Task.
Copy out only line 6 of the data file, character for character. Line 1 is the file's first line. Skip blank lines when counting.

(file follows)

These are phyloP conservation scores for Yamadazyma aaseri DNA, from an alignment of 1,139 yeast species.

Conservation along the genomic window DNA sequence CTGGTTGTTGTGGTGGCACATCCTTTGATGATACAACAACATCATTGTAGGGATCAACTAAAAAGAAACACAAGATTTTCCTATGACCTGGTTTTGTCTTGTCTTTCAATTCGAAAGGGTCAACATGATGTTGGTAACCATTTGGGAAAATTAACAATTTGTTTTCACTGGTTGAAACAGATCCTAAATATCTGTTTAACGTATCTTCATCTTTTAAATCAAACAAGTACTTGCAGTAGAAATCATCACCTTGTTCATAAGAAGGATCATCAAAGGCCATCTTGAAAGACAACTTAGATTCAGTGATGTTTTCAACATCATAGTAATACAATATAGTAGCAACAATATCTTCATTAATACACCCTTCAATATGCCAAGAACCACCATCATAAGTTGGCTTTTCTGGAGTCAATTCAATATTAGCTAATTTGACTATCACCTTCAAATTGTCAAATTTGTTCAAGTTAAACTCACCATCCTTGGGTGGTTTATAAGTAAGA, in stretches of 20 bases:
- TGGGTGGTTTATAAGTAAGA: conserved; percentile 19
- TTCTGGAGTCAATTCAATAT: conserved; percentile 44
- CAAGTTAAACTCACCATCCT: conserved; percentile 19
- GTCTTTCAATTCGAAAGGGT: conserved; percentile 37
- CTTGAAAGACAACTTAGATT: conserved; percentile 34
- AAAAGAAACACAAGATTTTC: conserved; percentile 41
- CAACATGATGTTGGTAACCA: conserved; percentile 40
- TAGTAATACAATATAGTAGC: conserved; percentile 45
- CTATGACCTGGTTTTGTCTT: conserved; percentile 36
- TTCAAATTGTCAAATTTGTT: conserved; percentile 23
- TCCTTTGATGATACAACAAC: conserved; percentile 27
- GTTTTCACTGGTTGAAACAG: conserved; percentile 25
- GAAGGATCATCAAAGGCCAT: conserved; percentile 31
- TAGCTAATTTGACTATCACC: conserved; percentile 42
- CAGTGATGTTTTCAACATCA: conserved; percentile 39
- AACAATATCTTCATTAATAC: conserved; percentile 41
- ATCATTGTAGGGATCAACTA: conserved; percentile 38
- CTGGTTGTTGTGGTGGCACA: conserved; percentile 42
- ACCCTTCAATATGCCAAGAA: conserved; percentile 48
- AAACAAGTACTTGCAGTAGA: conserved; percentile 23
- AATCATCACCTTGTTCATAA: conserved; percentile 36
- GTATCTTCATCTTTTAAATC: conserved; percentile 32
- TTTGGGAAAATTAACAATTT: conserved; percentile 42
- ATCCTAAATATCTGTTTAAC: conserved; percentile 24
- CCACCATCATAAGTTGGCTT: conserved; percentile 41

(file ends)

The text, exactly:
- GTCTTTCAATTCGAAAGGGT: conserved; percentile 37